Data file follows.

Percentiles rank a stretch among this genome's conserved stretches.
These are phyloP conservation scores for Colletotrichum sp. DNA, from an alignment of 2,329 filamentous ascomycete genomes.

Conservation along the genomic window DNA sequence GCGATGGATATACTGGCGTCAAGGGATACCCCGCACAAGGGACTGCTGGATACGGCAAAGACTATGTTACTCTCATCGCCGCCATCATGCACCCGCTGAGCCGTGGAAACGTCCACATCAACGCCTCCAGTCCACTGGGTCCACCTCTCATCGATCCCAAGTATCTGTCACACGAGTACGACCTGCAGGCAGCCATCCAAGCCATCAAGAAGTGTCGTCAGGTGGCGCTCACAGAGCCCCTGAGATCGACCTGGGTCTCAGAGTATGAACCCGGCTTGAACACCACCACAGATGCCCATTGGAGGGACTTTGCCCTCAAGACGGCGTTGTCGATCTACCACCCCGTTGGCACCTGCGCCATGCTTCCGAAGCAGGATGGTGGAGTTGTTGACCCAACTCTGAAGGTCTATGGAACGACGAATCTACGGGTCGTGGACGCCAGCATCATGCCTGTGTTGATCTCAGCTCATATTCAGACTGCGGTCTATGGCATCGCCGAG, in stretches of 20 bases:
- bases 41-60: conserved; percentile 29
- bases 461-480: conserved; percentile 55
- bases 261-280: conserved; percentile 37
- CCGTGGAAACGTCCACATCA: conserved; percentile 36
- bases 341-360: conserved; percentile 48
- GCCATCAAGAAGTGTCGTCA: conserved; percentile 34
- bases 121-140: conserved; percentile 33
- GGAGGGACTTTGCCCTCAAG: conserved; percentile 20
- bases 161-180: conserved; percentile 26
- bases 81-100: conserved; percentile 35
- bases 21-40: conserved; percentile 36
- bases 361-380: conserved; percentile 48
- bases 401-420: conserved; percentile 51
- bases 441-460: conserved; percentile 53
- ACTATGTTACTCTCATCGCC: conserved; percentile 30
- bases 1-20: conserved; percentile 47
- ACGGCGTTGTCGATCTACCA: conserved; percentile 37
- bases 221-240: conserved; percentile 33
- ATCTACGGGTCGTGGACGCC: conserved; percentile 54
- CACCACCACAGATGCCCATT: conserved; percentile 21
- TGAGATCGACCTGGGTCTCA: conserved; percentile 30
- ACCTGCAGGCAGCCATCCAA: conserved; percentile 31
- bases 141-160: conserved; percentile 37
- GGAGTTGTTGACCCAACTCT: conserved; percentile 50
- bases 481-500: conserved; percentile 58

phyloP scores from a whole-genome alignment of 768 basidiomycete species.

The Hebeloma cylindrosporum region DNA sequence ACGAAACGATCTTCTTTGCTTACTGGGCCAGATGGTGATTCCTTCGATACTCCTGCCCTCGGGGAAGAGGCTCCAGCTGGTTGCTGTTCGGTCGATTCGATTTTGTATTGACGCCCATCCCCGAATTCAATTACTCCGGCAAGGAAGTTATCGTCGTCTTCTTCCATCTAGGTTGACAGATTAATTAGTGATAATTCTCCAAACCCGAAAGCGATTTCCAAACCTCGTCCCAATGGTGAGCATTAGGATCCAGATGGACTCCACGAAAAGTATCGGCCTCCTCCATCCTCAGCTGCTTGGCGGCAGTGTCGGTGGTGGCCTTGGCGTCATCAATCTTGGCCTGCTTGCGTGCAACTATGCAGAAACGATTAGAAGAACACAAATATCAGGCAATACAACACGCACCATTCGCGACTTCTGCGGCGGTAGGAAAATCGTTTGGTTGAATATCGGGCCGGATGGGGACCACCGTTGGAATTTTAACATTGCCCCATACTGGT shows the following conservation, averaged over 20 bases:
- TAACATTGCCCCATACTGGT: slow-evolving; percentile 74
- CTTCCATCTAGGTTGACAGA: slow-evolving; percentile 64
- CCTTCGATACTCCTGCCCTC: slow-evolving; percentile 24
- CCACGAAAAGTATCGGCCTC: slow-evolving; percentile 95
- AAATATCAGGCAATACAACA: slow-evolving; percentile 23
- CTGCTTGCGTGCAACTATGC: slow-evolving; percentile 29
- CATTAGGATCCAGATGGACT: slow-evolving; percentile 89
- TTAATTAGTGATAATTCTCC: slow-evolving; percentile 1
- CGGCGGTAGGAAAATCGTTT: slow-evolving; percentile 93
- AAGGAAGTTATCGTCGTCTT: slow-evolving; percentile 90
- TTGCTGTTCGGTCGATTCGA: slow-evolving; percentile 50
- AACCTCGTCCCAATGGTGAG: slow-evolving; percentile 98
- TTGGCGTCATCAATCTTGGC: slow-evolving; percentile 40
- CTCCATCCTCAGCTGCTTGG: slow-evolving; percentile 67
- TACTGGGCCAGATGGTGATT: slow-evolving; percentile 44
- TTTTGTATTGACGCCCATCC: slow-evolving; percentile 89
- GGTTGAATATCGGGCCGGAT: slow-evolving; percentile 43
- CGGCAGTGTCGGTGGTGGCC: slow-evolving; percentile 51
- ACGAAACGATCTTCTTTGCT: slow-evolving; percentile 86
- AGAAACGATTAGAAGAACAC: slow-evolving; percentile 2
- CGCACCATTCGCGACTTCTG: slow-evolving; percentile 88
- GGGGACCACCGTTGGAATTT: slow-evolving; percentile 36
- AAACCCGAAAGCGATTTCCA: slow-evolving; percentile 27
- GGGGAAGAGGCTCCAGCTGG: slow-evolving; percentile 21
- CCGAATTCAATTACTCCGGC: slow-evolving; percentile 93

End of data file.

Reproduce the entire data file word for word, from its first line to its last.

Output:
Percentiles rank a stretch among this genome's conserved stretches.
These are phyloP conservation scores for Colletotrichum sp. DNA, from an alignment of 2,329 filamentous ascomycete genomes.

Conservation along the genomic window DNA sequence GCGATGGATATACTGGCGTCAAGGGATACCCCGCACAAGGGACTGCTGGATACGGCAAAGACTATGTTACTCTCATCGCCGCCATCATGCACCCGCTGAGCCGTGGAAACGTCCACATCAACGCCTCCAGTCCACTGGGTCCACCTCTCATCGATCCCAAGTATCTGTCACACGAGTACGACCTGCAGGCAGCCATCCAAGCCATCAAGAAGTGTCGTCAGGTGGCGCTCACAGAGCCCCTGAGATCGACCTGGGTCTCAGAGTATGAACCCGGCTTGAACACCACCACAGATGCCCATTGGAGGGACTTTGCCCTCAAGACGGCGTTGTCGATCTACCACCCCGTTGGCACCTGCGCCATGCTTCCGAAGCAGGATGGTGGAGTTGTTGACCCAACTCTGAAGGTCTATGGAACGACGAATCTACGGGTCGTGGACGCCAGCATCATGCCTGTGTTGATCTCAGCTCATATTCAGACTGCGGTCTATGGCATCGCCGAG, in stretches of 20 bases:
- bases 41-60: conserved; percentile 29
- bases 461-480: conserved; percentile 55
- bases 261-280: conserved; percentile 37
- CCGTGGAAACGTCCACATCA: conserved; percentile 36
- bases 341-360: conserved; percentile 48
- GCCATCAAGAAGTGTCGTCA: conserved; percentile 34
- bases 121-140: conserved; percentile 33
- GGAGGGACTTTGCCCTCAAG: conserved; percentile 20
- bases 161-180: conserved; percentile 26
- bases 81-100: conserved; percentile 35
- bases 21-40: conserved; percentile 36
- bases 361-380: conserved; percentile 48
- bases 401-420: conserved; percentile 51
- bases 441-460: conserved; percentile 53
- ACTATGTTACTCTCATCGCC: conserved; percentile 30
- bases 1-20: conserved; percentile 47
- ACGGCGTTGTCGATCTACCA: conserved; percentile 37
- bases 221-240: conserved; percentile 33
- ATCTACGGGTCGTGGACGCC: conserved; percentile 54
- CACCACCACAGATGCCCATT: conserved; percentile 21
- TGAGATCGACCTGGGTCTCA: conserved; percentile 30
- ACCTGCAGGCAGCCATCCAA: conserved; percentile 31
- bases 141-160: conserved; percentile 37
- GGAGTTGTTGACCCAACTCT: conserved; percentile 50
- bases 481-500: conserved; percentile 58

phyloP scores from a whole-genome alignment of 768 basidiomycete species.

The Hebeloma cylindrosporum region DNA sequence ACGAAACGATCTTCTTTGCTTACTGGGCCAGATGGTGATTCCTTCGATACTCCTGCCCTCGGGGAAGAGGCTCCAGCTGGTTGCTGTTCGGTCGATTCGATTTTGTATTGACGCCCATCCCCGAATTCAATTACTCCGGCAAGGAAGTTATCGTCGTCTTCTTCCATCTAGGTTGACAGATTAATTAGTGATAATTCTCCAAACCCGAAAGCGATTTCCAAACCTCGTCCCAATGGTGAGCATTAGGATCCAGATGGACTCCACGAAAAGTATCGGCCTCCTCCATCCTCAGCTGCTTGGCGGCAGTGTCGGTGGTGGCCTTGGCGTCATCAATCTTGGCCTGCTTGCGTGCAACTATGCAGAAACGATTAGAAGAACACAAATATCAGGCAATACAACACGCACCATTCGCGACTTCTGCGGCGGTAGGAAAATCGTTTGGTTGAATATCGGGCCGGATGGGGACCACCGTTGGAATTTTAACATTGCCCCATACTGGT shows the following conservation, averaged over 20 bases:
- TAACATTGCCCCATACTGGT: slow-evolving; percentile 74
- CTTCCATCTAGGTTGACAGA: slow-evolving; percentile 64
- CCTTCGATACTCCTGCCCTC: slow-evolving; percentile 24
- CCACGAAAAGTATCGGCCTC: slow-evolving; percentile 95
- AAATATCAGGCAATACAACA: slow-evolving; percentile 23
- CTGCTTGCGTGCAACTATGC: slow-evolving; percentile 29
- CATTAGGATCCAGATGGACT: slow-evolving; percentile 89
- TTAATTAGTGATAATTCTCC: slow-evolving; percentile 1
- CGGCGGTAGGAAAATCGTTT: slow-evolving; percentile 93
- AAGGAAGTTATCGTCGTCTT: slow-evolving; percentile 90
- TTGCTGTTCGGTCGATTCGA: slow-evolving; percentile 50
- AACCTCGTCCCAATGGTGAG: slow-evolving; percentile 98
- TTGGCGTCATCAATCTTGGC: slow-evolving; percentile 40
- CTCCATCCTCAGCTGCTTGG: slow-evolving; percentile 67
- TACTGGGCCAGATGGTGATT: slow-evolving; percentile 44
- TTTTGTATTGACGCCCATCC: slow-evolving; percentile 89
- GGTTGAATATCGGGCCGGAT: slow-evolving; percentile 43
- CGGCAGTGTCGGTGGTGGCC: slow-evolving; percentile 51
- ACGAAACGATCTTCTTTGCT: slow-evolving; percentile 86
- AGAAACGATTAGAAGAACAC: slow-evolving; percentile 2
- CGCACCATTCGCGACTTCTG: slow-evolving; percentile 88
- GGGGACCACCGTTGGAATTT: slow-evolving; percentile 36
- AAACCCGAAAGCGATTTCCA: slow-evolving; percentile 27
- GGGGAAGAGGCTCCAGCTGG: slow-evolving; percentile 21
- CCGAATTCAATTACTCCGGC: slow-evolving; percentile 93